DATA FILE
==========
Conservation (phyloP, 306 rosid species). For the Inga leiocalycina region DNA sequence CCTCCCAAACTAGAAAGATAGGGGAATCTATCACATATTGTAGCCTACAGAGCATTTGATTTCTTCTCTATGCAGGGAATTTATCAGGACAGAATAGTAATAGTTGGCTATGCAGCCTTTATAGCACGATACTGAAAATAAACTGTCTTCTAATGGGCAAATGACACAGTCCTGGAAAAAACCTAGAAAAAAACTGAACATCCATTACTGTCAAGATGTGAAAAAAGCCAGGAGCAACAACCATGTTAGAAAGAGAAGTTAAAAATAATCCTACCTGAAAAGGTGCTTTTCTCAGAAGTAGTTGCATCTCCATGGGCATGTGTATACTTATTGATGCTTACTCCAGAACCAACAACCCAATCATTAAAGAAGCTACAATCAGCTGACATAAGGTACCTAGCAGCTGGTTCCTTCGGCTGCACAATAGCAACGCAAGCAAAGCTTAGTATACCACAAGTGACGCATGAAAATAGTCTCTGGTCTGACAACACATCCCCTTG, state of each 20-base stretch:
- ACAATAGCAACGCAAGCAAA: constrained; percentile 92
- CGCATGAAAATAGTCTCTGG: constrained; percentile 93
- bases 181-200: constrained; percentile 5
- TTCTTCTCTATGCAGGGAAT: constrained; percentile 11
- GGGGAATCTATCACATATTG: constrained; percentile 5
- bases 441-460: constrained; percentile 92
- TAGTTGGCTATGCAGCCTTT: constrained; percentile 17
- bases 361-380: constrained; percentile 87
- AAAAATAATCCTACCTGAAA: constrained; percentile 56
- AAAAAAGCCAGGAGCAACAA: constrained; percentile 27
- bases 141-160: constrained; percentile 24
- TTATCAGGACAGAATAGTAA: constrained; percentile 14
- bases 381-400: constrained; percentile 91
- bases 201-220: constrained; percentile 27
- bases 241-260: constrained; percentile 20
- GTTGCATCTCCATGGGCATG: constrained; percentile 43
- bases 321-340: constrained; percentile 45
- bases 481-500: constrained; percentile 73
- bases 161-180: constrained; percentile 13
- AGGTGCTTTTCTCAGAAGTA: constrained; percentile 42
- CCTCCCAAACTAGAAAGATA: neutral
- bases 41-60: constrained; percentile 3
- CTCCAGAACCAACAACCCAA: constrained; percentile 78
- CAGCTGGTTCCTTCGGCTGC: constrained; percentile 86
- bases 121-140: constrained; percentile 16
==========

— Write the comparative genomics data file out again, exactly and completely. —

Conservation (phyloP, 306 rosid species). For the Inga leiocalycina region DNA sequence CCTCCCAAACTAGAAAGATAGGGGAATCTATCACATATTGTAGCCTACAGAGCATTTGATTTCTTCTCTATGCAGGGAATTTATCAGGACAGAATAGTAATAGTTGGCTATGCAGCCTTTATAGCACGATACTGAAAATAAACTGTCTTCTAATGGGCAAATGACACAGTCCTGGAAAAAACCTAGAAAAAAACTGAACATCCATTACTGTCAAGATGTGAAAAAAGCCAGGAGCAACAACCATGTTAGAAAGAGAAGTTAAAAATAATCCTACCTGAAAAGGTGCTTTTCTCAGAAGTAGTTGCATCTCCATGGGCATGTGTATACTTATTGATGCTTACTCCAGAACCAACAACCCAATCATTAAAGAAGCTACAATCAGCTGACATAAGGTACCTAGCAGCTGGTTCCTTCGGCTGCACAATAGCAACGCAAGCAAAGCTTAGTATACCACAAGTGACGCATGAAAATAGTCTCTGGTCTGACAACACATCCCCTTG, state of each 20-base stretch:
- ACAATAGCAACGCAAGCAAA: constrained; percentile 92
- CGCATGAAAATAGTCTCTGG: constrained; percentile 93
- bases 181-200: constrained; percentile 5
- TTCTTCTCTATGCAGGGAAT: constrained; percentile 11
- GGGGAATCTATCACATATTG: constrained; percentile 5
- bases 441-460: constrained; percentile 92
- TAGTTGGCTATGCAGCCTTT: constrained; percentile 17
- bases 361-380: constrained; percentile 87
- AAAAATAATCCTACCTGAAA: constrained; percentile 56
- AAAAAAGCCAGGAGCAACAA: constrained; percentile 27
- bases 141-160: constrained; percentile 24
- TTATCAGGACAGAATAGTAA: constrained; percentile 14
- bases 381-400: constrained; percentile 91
- bases 201-220: constrained; percentile 27
- bases 241-260: constrained; percentile 20
- GTTGCATCTCCATGGGCATG: constrained; percentile 43
- bases 321-340: constrained; percentile 45
- bases 481-500: constrained; percentile 73
- bases 161-180: constrained; percentile 13
- AGGTGCTTTTCTCAGAAGTA: constrained; percentile 42
- CCTCCCAAACTAGAAAGATA: neutral
- bases 41-60: constrained; percentile 3
- CTCCAGAACCAACAACCCAA: constrained; percentile 78
- CAGCTGGTTCCTTCGGCTGC: constrained; percentile 86
- bases 121-140: constrained; percentile 16